Protesters holding signs in Civil Rights March
Protesters holding signs in Civil Rights March

Black America and Europe

What roles do notions and images of ‘Black America’ play in the ways in which Europeans understand racism and Black European activism?

Notions and images of America, and especially of the U.S.-based Black freedom struggle, play a notable role in Dutch and Europeans’ understandings of racism. Within European mainstream culture, racism and the fight against it for instance are often perceived as ‘typically American.’ As a result, anti-racism movements led by Black Europeans are often underestimated or even entirely overlooked. For example, while Martin Luther King, Jr., and his ideas have been admired in the Netherlands since the 1960s, Anton de Kom remained almost unknown among the wider Dutch public during the same period. In order to analyze this unique interplay between the hypervisibility of Black American activism and subsequent invisibility of local Black activism, this project, with the overarching title Black American Centrality and Race in Europe, builds on insights from African American Studies and Black Europe Studies.

On the one hand, Black America’s outsized role is hardly surprising considering the longstanding historical and cultural influence of the United States on the Netherlands and Europe in general. Over time, the Black American freedom struggle, moreover, has come to function as a profound source of knowledge and inspiration. Concepts derived from the United States such as institutional racism, intersectionality, White privilege or Blackface have long been employed in Dutch national debates about discrimination in housing, education, employment and government policies (such as during the ‘childcare benefits scandal’) and regarding ‘Black Pete.’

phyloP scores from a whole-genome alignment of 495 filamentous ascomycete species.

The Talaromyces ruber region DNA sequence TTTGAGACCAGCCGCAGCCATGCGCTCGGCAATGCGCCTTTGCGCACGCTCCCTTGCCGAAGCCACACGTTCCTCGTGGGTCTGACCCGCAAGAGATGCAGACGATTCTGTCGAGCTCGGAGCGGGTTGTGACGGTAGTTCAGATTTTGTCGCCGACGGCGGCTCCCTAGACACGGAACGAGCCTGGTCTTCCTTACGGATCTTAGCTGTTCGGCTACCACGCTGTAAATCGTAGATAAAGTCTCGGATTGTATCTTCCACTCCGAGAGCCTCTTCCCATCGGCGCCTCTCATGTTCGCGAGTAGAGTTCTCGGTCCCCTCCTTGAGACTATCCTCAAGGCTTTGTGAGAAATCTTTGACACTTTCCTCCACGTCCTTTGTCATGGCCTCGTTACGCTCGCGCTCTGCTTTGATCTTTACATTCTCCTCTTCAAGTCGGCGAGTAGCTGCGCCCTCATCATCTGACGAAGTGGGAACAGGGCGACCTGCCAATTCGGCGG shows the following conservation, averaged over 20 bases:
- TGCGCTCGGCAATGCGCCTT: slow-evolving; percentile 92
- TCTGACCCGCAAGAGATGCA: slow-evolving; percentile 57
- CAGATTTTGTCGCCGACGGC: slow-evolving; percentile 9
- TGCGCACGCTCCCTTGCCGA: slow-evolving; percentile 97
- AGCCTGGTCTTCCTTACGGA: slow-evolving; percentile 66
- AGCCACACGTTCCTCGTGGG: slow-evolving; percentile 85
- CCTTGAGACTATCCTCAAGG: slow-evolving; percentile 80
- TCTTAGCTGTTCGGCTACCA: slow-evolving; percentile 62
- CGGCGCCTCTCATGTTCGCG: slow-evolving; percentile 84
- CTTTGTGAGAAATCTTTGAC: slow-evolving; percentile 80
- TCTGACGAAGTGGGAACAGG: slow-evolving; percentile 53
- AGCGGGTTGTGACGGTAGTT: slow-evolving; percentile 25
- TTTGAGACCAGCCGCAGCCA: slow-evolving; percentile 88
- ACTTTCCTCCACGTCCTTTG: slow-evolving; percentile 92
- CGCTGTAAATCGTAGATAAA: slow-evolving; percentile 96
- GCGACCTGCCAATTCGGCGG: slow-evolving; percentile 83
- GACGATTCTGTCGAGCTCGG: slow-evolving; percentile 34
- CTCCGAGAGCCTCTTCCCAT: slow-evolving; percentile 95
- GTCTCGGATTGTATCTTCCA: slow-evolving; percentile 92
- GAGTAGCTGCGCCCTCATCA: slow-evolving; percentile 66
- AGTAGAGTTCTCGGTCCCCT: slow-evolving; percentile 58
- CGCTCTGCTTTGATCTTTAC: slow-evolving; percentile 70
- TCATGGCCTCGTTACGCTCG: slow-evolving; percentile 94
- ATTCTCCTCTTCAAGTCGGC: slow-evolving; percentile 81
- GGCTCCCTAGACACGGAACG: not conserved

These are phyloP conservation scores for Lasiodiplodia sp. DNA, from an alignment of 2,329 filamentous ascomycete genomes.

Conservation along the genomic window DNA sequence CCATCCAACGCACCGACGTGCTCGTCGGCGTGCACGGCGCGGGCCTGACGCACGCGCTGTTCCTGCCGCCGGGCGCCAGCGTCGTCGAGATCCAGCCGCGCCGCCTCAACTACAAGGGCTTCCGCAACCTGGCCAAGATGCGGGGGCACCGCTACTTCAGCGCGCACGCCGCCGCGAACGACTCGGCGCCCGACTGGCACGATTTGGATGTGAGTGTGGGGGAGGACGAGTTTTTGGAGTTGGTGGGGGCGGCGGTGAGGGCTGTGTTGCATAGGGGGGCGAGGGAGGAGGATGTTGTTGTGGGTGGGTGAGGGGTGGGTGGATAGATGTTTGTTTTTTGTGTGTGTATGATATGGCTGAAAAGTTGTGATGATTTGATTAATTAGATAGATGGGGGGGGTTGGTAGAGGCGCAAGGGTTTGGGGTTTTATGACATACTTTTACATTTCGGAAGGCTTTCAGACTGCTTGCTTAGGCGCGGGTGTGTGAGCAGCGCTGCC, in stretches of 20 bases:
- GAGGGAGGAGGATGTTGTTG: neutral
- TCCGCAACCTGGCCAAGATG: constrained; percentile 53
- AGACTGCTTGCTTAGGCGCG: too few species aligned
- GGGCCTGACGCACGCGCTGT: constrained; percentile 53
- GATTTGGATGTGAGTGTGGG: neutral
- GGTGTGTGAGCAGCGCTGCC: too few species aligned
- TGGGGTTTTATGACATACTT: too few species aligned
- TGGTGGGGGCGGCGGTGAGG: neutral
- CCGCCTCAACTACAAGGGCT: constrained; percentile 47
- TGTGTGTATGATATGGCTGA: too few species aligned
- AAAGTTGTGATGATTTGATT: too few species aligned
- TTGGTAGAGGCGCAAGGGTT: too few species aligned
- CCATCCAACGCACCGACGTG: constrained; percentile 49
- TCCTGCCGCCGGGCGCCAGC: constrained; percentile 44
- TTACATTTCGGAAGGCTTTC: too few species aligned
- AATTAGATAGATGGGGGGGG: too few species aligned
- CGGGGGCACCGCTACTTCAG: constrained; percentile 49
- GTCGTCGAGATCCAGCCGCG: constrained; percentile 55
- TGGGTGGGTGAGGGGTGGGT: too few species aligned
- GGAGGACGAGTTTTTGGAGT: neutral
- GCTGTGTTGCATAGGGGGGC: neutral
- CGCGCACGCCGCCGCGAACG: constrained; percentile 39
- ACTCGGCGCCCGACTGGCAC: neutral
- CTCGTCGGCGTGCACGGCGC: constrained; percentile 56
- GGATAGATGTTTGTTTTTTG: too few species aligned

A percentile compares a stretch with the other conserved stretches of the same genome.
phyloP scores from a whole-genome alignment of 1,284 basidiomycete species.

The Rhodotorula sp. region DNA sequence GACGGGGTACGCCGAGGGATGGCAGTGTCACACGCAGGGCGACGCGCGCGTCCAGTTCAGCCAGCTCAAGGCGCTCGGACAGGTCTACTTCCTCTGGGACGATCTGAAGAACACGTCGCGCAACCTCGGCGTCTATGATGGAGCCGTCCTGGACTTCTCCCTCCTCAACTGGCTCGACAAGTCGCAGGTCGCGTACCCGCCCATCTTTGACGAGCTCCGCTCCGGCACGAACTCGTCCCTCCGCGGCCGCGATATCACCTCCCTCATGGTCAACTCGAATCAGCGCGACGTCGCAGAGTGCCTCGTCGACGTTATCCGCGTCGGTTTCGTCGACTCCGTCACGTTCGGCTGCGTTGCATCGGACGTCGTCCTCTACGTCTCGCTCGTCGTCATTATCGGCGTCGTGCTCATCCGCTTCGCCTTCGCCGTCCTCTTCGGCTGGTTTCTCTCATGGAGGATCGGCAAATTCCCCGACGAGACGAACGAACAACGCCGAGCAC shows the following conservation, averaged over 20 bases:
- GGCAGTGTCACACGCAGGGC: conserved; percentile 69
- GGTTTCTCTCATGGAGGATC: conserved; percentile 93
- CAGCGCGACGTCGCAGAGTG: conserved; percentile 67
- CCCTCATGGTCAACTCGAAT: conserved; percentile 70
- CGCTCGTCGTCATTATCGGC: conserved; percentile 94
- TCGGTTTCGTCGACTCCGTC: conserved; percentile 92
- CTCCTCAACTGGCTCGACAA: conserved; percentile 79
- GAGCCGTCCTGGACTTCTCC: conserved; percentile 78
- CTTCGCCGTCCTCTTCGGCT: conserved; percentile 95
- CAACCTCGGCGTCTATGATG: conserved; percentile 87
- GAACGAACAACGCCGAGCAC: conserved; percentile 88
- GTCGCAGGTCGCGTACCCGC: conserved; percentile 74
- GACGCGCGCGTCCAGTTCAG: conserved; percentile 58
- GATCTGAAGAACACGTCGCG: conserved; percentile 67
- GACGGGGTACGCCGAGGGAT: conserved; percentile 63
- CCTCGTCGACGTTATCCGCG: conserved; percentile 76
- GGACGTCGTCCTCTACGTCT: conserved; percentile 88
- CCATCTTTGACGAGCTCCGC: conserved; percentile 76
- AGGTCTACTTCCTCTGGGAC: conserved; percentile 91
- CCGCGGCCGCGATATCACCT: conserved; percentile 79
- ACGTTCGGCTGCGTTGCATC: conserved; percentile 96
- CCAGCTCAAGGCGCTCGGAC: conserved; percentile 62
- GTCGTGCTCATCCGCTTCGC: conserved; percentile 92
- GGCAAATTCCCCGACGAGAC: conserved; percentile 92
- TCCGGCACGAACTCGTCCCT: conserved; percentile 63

On the other hand, many Dutch and European citizens do not consider racism and the struggle against it as applicable to their respective societies. For example, an often-heard criticism of ‘Black Lives Matter’ protests in Europe is their characterization as a mere import of divisive American identity politics that is irrelevant or even threatening to an allegedly ‘colorblind’ Europe. What is often forgotten or denied in such cases, is that locally-based, European fights against racism have been going on for decades and are often instigated and led by Black Europeans on their own terms. Debates on racism on the European mainland and particularly in the Netherlands are additionally informed by the larger context of Americanization, in which both admiration for and aversion against American culture and foreign policy in general play a complex and specific role.

By analyzing the interactions between Black America, Europe and Black European activism over a longer historical period in this way, this project not only generates new insights into the international impact of U.S.-based movements, like the 1960s Civil Rights Movement or the contemporary Movement for Black Lives, but also allows us to better understand how racism is discussed, challenged or denied within our own society and how (Black) European anti-racism activists engage with that cultural dynamic.


Visser-Maessen L., Van den Berk J. ‘Oppressive Even As It Inspires: Approaching Black American Centrality in the Age of the Black European Renaissance’Du Bois Review: Social Science Research on Race. Published online 2024: 1-28. doi:10.1017/S1742058X2400002X